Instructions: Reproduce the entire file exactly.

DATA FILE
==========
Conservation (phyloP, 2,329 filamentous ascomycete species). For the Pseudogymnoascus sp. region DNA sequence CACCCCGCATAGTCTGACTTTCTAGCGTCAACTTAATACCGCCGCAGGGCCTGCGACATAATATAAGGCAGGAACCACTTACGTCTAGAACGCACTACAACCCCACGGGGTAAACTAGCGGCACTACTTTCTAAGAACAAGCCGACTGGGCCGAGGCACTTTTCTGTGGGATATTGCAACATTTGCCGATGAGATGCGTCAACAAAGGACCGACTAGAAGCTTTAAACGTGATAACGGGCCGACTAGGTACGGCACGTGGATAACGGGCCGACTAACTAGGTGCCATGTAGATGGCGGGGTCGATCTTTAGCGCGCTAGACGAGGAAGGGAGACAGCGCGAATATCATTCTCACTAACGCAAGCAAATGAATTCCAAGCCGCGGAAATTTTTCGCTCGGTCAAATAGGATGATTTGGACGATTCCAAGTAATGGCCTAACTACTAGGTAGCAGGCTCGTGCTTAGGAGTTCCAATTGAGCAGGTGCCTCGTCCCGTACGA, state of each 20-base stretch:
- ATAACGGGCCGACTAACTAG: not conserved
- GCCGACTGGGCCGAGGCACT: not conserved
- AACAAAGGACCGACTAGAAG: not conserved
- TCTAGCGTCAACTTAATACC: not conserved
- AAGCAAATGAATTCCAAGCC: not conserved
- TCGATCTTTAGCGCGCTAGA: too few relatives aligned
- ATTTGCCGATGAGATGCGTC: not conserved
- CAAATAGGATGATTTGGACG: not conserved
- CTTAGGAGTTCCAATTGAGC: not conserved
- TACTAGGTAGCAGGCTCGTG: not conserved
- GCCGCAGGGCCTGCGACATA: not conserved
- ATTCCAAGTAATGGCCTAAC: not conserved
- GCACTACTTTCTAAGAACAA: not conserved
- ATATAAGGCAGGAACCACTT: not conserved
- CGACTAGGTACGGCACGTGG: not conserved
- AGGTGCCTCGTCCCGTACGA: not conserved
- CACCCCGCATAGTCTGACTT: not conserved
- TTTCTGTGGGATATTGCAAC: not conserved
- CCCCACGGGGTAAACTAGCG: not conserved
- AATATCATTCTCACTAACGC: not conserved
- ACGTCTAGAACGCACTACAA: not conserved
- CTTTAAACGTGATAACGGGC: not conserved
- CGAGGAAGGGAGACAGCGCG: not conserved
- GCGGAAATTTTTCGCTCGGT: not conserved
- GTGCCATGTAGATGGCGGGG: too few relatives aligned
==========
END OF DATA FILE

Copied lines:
Conservation (phyloP, 2,329 filamentous ascomycete species). For the Pseudogymnoascus sp. region DNA sequence CACCCCGCATAGTCTGACTTTCTAGCGTCAACTTAATACCGCCGCAGGGCCTGCGACATAATATAAGGCAGGAACCACTTACGTCTAGAACGCACTACAACCCCACGGGGTAAACTAGCGGCACTACTTTCTAAGAACAAGCCGACTGGGCCGAGGCACTTTTCTGTGGGATATTGCAACATTTGCCGATGAGATGCGTCAACAAAGGACCGACTAGAAGCTTTAAACGTGATAACGGGCCGACTAGGTACGGCACGTGGATAACGGGCCGACTAACTAGGTGCCATGTAGATGGCGGGGTCGATCTTTAGCGCGCTAGACGAGGAAGGGAGACAGCGCGAATATCATTCTCACTAACGCAAGCAAATGAATTCCAAGCCGCGGAAATTTTTCGCTCGGTCAAATAGGATGATTTGGACGATTCCAAGTAATGGCCTAACTACTAGGTAGCAGGCTCGTGCTTAGGAGTTCCAATTGAGCAGGTGCCTCGTCCCGTACGA, state of each 20-base stretch:
- ATAACGGGCCGACTAACTAG: not conserved
- GCCGACTGGGCCGAGGCACT: not conserved
- AACAAAGGACCGACTAGAAG: not conserved
- TCTAGCGTCAACTTAATACC: not conserved
- AAGCAAATGAATTCCAAGCC: not conserved
- TCGATCTTTAGCGCGCTAGA: too few relatives aligned
- ATTTGCCGATGAGATGCGTC: not conserved
- CAAATAGGATGATTTGGACG: not conserved
- CTTAGGAGTTCCAATTGAGC: not conserved
- TACTAGGTAGCAGGCTCGTG: not conserved
- GCCGCAGGGCCTGCGACATA: not conserved
- ATTCCAAGTAATGGCCTAAC: not conserved
- GCACTACTTTCTAAGAACAA: not conserved
- ATATAAGGCAGGAACCACTT: not conserved
- CGACTAGGTACGGCACGTGG: not conserved
- AGGTGCCTCGTCCCGTACGA: not conserved
- CACCCCGCATAGTCTGACTT: not conserved
- TTTCTGTGGGATATTGCAAC: not conserved
- CCCCACGGGGTAAACTAGCG: not conserved
- AATATCATTCTCACTAACGC: not conserved
- ACGTCTAGAACGCACTACAA: not conserved
- CTTTAAACGTGATAACGGGC: not conserved
- CGAGGAAGGGAGACAGCGCG: not conserved
- GCGGAAATTTTTCGCTCGGT: not conserved
- GTGCCATGTAGATGGCGGGG: too few relatives aligned